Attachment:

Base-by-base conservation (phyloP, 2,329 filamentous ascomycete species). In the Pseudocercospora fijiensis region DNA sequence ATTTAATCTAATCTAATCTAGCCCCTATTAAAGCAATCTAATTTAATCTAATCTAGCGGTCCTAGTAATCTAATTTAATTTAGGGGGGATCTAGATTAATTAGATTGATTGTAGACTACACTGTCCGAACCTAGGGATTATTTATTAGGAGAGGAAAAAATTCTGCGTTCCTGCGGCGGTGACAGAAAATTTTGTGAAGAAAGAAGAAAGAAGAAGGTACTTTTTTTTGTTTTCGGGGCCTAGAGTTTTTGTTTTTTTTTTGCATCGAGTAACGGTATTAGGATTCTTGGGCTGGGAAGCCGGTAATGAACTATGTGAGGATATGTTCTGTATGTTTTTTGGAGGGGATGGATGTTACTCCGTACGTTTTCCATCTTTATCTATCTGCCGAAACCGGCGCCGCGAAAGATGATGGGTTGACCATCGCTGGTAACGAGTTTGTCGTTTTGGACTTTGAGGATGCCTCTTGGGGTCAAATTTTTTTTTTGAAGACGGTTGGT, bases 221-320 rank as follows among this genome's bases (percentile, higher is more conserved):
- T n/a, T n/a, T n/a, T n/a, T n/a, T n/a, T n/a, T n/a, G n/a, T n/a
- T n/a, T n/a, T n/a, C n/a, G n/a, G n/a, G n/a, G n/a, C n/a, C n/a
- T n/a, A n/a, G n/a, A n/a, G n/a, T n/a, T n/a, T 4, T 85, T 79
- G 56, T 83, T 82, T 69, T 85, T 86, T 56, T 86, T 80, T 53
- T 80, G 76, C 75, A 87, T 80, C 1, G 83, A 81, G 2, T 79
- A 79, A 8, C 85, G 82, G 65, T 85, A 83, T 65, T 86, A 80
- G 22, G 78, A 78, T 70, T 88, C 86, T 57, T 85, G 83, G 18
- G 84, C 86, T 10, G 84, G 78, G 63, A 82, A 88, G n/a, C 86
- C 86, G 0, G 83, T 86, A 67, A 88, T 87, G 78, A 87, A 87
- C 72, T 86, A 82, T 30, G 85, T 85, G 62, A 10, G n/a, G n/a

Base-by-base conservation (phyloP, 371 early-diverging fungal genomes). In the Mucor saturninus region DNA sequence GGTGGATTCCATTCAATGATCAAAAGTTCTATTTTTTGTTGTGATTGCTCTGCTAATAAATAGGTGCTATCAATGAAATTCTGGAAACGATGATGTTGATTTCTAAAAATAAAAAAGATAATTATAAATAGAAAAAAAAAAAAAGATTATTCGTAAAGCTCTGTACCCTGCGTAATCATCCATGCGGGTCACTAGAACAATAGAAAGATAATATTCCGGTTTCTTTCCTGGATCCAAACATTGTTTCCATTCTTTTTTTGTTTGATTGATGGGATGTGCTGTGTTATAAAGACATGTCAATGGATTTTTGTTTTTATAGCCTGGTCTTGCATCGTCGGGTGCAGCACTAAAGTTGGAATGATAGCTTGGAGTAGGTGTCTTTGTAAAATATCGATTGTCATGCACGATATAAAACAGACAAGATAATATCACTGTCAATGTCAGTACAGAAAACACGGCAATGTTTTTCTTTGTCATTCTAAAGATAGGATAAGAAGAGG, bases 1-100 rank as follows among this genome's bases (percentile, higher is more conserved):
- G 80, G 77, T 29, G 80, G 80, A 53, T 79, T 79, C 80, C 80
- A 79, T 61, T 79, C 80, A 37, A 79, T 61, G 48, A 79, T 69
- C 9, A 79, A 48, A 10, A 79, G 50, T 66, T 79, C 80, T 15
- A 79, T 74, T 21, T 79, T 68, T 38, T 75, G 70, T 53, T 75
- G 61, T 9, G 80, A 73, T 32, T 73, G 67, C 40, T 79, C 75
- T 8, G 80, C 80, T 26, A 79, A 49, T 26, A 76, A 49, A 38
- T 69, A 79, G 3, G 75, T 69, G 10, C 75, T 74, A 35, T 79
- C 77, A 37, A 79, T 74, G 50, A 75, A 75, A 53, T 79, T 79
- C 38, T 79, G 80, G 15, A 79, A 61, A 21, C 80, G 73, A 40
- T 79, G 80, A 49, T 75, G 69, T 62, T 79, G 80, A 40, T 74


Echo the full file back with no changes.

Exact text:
Base-by-base conservation (phyloP, 2,329 filamentous ascomycete species). In the Pseudocercospora fijiensis region DNA sequence ATTTAATCTAATCTAATCTAGCCCCTATTAAAGCAATCTAATTTAATCTAATCTAGCGGTCCTAGTAATCTAATTTAATTTAGGGGGGATCTAGATTAATTAGATTGATTGTAGACTACACTGTCCGAACCTAGGGATTATTTATTAGGAGAGGAAAAAATTCTGCGTTCCTGCGGCGGTGACAGAAAATTTTGTGAAGAAAGAAGAAAGAAGAAGGTACTTTTTTTTGTTTTCGGGGCCTAGAGTTTTTGTTTTTTTTTTGCATCGAGTAACGGTATTAGGATTCTTGGGCTGGGAAGCCGGTAATGAACTATGTGAGGATATGTTCTGTATGTTTTTTGGAGGGGATGGATGTTACTCCGTACGTTTTCCATCTTTATCTATCTGCCGAAACCGGCGCCGCGAAAGATGATGGGTTGACCATCGCTGGTAACGAGTTTGTCGTTTTGGACTTTGAGGATGCCTCTTGGGGTCAAATTTTTTTTTTGAAGACGGTTGGT, bases 221-320 rank as follows among this genome's bases (percentile, higher is more conserved):
- T n/a, T n/a, T n/a, T n/a, T n/a, T n/a, T n/a, T n/a, G n/a, T n/a
- T n/a, T n/a, T n/a, C n/a, G n/a, G n/a, G n/a, G n/a, C n/a, C n/a
- T n/a, A n/a, G n/a, A n/a, G n/a, T n/a, T n/a, T 4, T 85, T 79
- G 56, T 83, T 82, T 69, T 85, T 86, T 56, T 86, T 80, T 53
- T 80, G 76, C 75, A 87, T 80, C 1, G 83, A 81, G 2, T 79
- A 79, A 8, C 85, G 82, G 65, T 85, A 83, T 65, T 86, A 80
- G 22, G 78, A 78, T 70, T 88, C 86, T 57, T 85, G 83, G 18
- G 84, C 86, T 10, G 84, G 78, G 63, A 82, A 88, G n/a, C 86
- C 86, G 0, G 83, T 86, A 67, A 88, T 87, G 78, A 87, A 87
- C 72, T 86, A 82, T 30, G 85, T 85, G 62, A 10, G n/a, G n/a

Base-by-base conservation (phyloP, 371 early-diverging fungal genomes). In the Mucor saturninus region DNA sequence GGTGGATTCCATTCAATGATCAAAAGTTCTATTTTTTGTTGTGATTGCTCTGCTAATAAATAGGTGCTATCAATGAAATTCTGGAAACGATGATGTTGATTTCTAAAAATAAAAAAGATAATTATAAATAGAAAAAAAAAAAAAGATTATTCGTAAAGCTCTGTACCCTGCGTAATCATCCATGCGGGTCACTAGAACAATAGAAAGATAATATTCCGGTTTCTTTCCTGGATCCAAACATTGTTTCCATTCTTTTTTTGTTTGATTGATGGGATGTGCTGTGTTATAAAGACATGTCAATGGATTTTTGTTTTTATAGCCTGGTCTTGCATCGTCGGGTGCAGCACTAAAGTTGGAATGATAGCTTGGAGTAGGTGTCTTTGTAAAATATCGATTGTCATGCACGATATAAAACAGACAAGATAATATCACTGTCAATGTCAGTACAGAAAACACGGCAATGTTTTTCTTTGTCATTCTAAAGATAGGATAAGAAGAGG, bases 1-100 rank as follows among this genome's bases (percentile, higher is more conserved):
- G 80, G 77, T 29, G 80, G 80, A 53, T 79, T 79, C 80, C 80
- A 79, T 61, T 79, C 80, A 37, A 79, T 61, G 48, A 79, T 69
- C 9, A 79, A 48, A 10, A 79, G 50, T 66, T 79, C 80, T 15
- A 79, T 74, T 21, T 79, T 68, T 38, T 75, G 70, T 53, T 75
- G 61, T 9, G 80, A 73, T 32, T 73, G 67, C 40, T 79, C 75
- T 8, G 80, C 80, T 26, A 79, A 49, T 26, A 76, A 49, A 38
- T 69, A 79, G 3, G 75, T 69, G 10, C 75, T 74, A 35, T 79
- C 77, A 37, A 79, T 74, G 50, A 75, A 75, A 53, T 79, T 79
- C 38, T 79, G 80, G 15, A 79, A 61, A 21, C 80, G 73, A 40
- T 79, G 80, A 49, T 75, G 69, T 62, T 79, G 80, A 40, T 74